Food Security of Dairy and Non-Dairy Farming Households in Northwest Cameroon
Raja Ram Mehta, Eva Schlecht
University of Kassel / University of Goettingen, Animal Husbandry in the Tropics and Subtropics, Germany
Food insecurity and lack of nutritional diversity remain a challenging problem in many central African countries. This study was carried out within the BMBF-funded UrbanFoodPlus project and focused on the city of Bamenda in Northwest Cameroon. There, due to market failure and political crisis, the conditions for small-scale urban dairy farming greatly deteriorated since 2016. By comparing urban households (HHs) having dairy cattle and selling milk on the informal market (group I) to urban HHs having dairy cattle but selling no more milk since 2016 (group II) and to urban HHs that sold all dairy cattle after the market failure (group III), it was tested whether owning dairy cows as such, and also selling milk, has an impact on the family's food diversity and food security. Altogether 152 HHs comprising 1,147 individuals were surveyed between March and June 2018. Three sets of questionnaires, namely a 7-day food diary, the standard household food insecurity access scale (HFIAS) questionnaire and a general questionnaire on HH characteristics were used to assess the diversity and frequency of food intake, food insecurity status and demographic and socio-economic HH condition. Based on the acquired information, food consumption score (FCS), a measure of food diversity, and HFIAS, an indicator for food security, were calculated, and related to HH characteristics. FCS revealed that group I had the greatest food diversity, followed by group III, and group II. Likewise, group I was the most food secure according to HFIAS, but group III was less food secure than group II. Both production diversity score (PDS) and number of income sources showed a significant positive correlation with FCS and a negative correlation with HFIAS. According to ordinary least squares (OLS) regression, an HH head with secondary or higher-level education had a significantly negative impact on both the indicators. Diversification of income sources through training on agriculture-related skills, encouragement for dairy farming along with development of dairy infrastructure and diversification of farm activities seem to be crucial to improve the food security status of agriculture-based HHs in Bamenda.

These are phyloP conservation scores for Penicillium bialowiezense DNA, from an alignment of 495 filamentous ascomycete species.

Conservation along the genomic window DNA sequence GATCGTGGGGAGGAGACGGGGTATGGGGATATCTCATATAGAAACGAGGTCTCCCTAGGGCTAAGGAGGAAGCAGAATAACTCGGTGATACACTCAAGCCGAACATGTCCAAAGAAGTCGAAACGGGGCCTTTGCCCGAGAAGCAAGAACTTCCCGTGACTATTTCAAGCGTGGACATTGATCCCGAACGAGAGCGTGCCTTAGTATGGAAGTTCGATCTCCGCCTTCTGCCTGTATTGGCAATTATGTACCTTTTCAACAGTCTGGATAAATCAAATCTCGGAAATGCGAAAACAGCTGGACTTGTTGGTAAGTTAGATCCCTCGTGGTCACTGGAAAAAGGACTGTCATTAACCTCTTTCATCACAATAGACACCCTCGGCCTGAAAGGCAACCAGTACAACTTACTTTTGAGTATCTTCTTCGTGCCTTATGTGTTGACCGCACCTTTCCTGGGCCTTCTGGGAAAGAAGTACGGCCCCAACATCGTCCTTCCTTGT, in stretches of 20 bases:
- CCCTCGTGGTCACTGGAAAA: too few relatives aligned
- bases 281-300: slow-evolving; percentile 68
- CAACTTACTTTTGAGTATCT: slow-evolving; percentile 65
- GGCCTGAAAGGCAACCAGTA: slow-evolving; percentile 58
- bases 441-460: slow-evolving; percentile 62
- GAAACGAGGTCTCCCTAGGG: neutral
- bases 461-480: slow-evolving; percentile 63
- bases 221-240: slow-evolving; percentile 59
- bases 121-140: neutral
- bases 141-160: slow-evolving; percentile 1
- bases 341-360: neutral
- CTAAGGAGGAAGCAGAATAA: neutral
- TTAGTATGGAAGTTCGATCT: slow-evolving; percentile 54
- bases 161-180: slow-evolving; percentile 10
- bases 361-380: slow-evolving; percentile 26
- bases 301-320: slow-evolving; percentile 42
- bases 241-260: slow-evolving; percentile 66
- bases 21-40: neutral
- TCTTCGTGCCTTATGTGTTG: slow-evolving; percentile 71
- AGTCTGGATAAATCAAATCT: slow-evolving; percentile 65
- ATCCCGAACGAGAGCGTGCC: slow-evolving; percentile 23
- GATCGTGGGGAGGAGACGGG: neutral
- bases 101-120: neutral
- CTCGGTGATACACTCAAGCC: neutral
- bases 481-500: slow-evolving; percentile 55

Keywords: Dairy cattle, food diversity, food security, indicators, Northwest Cameroon
Contact Address: Raja Ram Mehta, University of Kassel / University of Goettingen, Animal Husbandry in the Tropics and Subtropics, Göttingen, Germany, e-mail: manava.evolgmail.com